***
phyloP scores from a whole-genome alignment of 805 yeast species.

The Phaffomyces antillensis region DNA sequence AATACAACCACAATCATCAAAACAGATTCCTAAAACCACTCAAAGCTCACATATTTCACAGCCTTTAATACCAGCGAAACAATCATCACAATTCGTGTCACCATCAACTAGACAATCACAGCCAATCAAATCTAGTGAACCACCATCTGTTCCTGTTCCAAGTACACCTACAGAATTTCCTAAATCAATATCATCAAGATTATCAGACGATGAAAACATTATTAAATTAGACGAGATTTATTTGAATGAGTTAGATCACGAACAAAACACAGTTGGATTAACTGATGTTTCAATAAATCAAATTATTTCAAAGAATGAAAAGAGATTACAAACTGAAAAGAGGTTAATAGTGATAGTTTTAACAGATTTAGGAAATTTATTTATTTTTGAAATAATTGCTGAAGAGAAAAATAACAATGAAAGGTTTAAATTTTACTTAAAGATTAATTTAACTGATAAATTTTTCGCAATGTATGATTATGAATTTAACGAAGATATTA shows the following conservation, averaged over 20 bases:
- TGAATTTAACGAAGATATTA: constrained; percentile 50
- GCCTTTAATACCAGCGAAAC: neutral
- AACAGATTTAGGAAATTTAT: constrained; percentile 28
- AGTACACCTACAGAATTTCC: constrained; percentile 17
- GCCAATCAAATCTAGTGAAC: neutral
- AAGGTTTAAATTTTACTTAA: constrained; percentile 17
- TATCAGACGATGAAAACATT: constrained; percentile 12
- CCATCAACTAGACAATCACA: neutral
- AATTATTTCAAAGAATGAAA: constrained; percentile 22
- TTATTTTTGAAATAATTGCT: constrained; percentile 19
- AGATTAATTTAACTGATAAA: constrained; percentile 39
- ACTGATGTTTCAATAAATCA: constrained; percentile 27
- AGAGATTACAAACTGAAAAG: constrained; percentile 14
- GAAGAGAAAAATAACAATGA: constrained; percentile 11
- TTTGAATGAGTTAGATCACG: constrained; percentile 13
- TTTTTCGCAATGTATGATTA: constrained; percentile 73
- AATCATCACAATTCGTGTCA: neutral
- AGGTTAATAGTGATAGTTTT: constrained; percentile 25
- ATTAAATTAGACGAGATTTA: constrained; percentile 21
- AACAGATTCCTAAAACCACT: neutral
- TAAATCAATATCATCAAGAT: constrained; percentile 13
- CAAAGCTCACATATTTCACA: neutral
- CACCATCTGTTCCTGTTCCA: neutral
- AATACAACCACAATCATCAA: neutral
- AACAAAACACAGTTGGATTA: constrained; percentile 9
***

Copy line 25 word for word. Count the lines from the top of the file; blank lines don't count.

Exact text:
- CACCATCTGTTCCTGTTCCA: neutral